Deputy First Minister Nicola Sturgeon will take part in talks over the independence referendum today.
Ms Sturgeon is to meet Scotland Office Minister David Mundell to discuss how the vote should be held.
It comes the day after she was given a key role in the run up to the ballot, planned for autumn 2014.
On Wednesday, Ms Sturgeon left the job of Health Secretary to become the new Infrastructure, Investment and Cities Secretary in a Cabinet reshuffle.
Part of her remit will include government strategy and the constitution, with preparations for the independence referendum part of that.
The meeting with Mr Mundell also comes the day after the Deputy First Minister suggested a deal on the staging of the vote could be agreed within a few weeks.
Talks have been taking place between the UK and Scottish governments, but have so far failed to reach an agreement on key issues including the question or questions that should be asked, as well as if 16 and 17-year-olds should be able to take part.
Yesterday Ms Sturgeon told BBC Radio Scotland she hoped issues regarding the referendum process would be "settled over the next few weeks".
She added: "I believe the Prime Minister has said that he is going to meet Alex Salmond to get these process issues sorted out.
"That will happen over the next few weeks. I hope we can come to a good resolution of these issues, but a resolution that respects what I think is the fundamental principle here, that Scotland's referendum should be built in Scotland.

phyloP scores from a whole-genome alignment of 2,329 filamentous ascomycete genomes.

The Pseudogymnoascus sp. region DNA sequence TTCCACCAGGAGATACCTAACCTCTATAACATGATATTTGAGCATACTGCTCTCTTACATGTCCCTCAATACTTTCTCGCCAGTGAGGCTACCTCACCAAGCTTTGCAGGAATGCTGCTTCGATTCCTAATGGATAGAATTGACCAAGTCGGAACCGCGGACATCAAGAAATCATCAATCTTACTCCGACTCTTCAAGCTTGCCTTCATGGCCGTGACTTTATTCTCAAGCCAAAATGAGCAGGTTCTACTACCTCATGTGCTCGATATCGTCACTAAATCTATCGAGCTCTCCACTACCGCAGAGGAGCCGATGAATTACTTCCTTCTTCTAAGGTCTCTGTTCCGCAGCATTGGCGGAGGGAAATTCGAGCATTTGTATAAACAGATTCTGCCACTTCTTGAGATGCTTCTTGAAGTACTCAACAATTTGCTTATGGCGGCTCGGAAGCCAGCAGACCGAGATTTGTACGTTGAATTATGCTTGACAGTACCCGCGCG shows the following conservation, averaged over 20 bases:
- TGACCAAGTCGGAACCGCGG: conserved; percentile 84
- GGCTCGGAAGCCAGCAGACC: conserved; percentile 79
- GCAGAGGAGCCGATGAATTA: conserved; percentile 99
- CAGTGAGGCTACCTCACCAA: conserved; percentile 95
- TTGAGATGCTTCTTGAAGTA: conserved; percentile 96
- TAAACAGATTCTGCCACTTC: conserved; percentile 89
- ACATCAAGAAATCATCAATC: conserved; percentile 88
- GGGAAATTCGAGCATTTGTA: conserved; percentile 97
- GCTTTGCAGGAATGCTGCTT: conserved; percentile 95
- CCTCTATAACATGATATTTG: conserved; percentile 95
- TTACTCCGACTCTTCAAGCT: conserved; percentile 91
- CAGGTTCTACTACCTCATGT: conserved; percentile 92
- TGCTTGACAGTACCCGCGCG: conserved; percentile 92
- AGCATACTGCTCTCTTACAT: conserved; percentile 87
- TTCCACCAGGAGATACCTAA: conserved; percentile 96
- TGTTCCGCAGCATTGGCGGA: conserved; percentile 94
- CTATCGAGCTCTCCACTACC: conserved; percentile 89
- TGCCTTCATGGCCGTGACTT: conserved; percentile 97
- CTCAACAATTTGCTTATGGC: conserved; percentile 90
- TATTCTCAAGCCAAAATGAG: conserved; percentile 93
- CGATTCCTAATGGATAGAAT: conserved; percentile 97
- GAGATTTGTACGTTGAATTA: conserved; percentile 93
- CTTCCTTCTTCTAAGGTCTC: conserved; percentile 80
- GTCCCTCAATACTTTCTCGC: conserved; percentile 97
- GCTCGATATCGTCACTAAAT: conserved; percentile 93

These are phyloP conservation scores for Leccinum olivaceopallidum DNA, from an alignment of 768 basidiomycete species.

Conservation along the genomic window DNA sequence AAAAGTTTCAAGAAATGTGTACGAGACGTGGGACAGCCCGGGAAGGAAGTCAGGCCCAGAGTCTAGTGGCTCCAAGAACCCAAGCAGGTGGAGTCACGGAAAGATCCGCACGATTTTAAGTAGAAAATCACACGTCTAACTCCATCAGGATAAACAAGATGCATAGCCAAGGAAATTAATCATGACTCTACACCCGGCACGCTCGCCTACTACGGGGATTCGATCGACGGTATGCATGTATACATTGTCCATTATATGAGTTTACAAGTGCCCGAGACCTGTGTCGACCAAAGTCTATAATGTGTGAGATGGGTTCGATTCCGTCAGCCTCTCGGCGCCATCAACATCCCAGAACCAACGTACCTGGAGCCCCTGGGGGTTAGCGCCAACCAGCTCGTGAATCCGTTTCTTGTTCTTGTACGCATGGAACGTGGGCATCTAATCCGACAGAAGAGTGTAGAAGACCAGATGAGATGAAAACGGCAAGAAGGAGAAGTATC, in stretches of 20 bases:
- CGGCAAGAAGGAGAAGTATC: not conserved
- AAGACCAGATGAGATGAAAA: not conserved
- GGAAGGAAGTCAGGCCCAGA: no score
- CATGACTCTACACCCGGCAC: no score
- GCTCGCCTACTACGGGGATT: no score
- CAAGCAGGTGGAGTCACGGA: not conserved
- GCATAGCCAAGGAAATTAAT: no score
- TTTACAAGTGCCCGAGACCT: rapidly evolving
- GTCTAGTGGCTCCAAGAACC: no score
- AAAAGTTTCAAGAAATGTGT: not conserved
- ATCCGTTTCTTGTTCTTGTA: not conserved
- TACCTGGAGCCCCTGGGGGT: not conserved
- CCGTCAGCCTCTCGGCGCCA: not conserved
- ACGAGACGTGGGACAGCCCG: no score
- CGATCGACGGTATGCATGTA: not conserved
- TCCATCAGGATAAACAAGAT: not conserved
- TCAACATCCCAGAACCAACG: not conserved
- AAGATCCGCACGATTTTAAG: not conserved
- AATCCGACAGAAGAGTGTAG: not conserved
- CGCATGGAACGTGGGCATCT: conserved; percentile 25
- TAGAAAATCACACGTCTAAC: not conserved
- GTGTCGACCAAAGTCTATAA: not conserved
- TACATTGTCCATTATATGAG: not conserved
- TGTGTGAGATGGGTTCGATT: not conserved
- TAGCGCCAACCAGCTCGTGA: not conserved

"It's not for Westminster to dictate the terms of the referendum.
"The important thing is we both talk to each other to get these issues of process resolved, which I think there is a will on both sides to do, then let's get on with the substantive debate."
Scottish Secretary Michael Moore said last week the terms of the ballot should be agreed by the UK and Scottish governments within the next two months.
A Scotland Office spokesman said: "We are pleased that today's meeting with the new Minister will go ahead.
"We hope that, as with previous meetings between David Mundell and Bruce Crawford, both sides can gain a better understanding of the practical issues that will pave the way to further substantive discussions."
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